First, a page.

Altoids?

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Jim Halpert from The Office shows Ivan Pavolv's findings in a hilarious way. My chapter was about learning and how nurture truly changes us. Pavlov's dog experiment interested me most in the chapter because it showed the complete basic instincts that nurture can change with in us. In his experiment he started with a dog and a stimulus that did not create any reaction, a metronome. Next evey time he started the metronome he put meat powder behind a sheet, which caused the dog to salivate. Eventually when Pavlov would start the metronome, which originally caused no response, the dog would salivate even if there was no meat powder. Jim recreated this in his altoid experiment with Dwight. Every time Jim played a tone on his computer he would offer Dwight an altoid eventually when Jim would play the tome Dwight would expect an altoid even if Jim didn't offer him one. I think that Pavlov's findings are extremely interesting and they go to show that nurture can change even the most innate responses in anyone, which asks the question does nature even matter?

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I think nature matters if the nurture is lacking. I remember watching this episode during psych in high school. Sooo funny! It makes me want to try something like this on someone!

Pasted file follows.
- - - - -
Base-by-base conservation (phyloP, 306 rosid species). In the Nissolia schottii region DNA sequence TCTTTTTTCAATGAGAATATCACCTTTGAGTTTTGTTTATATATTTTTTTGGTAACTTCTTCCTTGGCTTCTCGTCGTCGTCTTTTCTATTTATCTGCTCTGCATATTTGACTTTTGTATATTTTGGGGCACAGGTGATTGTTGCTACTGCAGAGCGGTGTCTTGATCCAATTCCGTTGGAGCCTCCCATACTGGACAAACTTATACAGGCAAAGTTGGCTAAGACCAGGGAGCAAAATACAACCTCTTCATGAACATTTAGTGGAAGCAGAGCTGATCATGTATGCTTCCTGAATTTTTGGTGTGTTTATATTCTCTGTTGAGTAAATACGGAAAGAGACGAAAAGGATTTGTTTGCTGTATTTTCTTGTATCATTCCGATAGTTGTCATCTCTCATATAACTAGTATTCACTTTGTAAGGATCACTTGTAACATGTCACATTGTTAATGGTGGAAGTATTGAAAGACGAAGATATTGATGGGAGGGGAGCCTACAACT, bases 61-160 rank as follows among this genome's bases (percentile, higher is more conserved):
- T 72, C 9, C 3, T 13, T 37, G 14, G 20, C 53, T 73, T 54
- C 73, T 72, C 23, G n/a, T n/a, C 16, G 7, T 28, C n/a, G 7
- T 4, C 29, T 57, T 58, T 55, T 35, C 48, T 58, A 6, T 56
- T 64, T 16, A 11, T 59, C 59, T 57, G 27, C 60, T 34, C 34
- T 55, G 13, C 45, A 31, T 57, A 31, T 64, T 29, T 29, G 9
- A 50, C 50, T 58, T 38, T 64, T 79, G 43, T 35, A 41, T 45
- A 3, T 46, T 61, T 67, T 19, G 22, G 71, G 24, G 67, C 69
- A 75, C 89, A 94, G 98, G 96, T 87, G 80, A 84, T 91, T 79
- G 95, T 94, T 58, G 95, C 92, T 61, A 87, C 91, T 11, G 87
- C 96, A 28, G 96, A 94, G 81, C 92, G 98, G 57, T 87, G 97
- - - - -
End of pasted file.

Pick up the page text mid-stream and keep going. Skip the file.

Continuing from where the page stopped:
Good summary of the events behind Pavlov's study and "The Office" prank -- nice linking of the two. At the end of class, I'd be interested to hear your answer to the question, "Does nature even matter?"

Nice linkage. It's difficult to say that nature doesn't matter, because all of our actions have a natural basis somewhere. If it wasn't for our genes, or in this case the dog's genes, there would be no salivation in the first place. But it is very interesting to look at the associations that our brains make when two things occur simultaneously.

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This page contains a single entry by note0033 published on January 22, 2012 3:04 PM.

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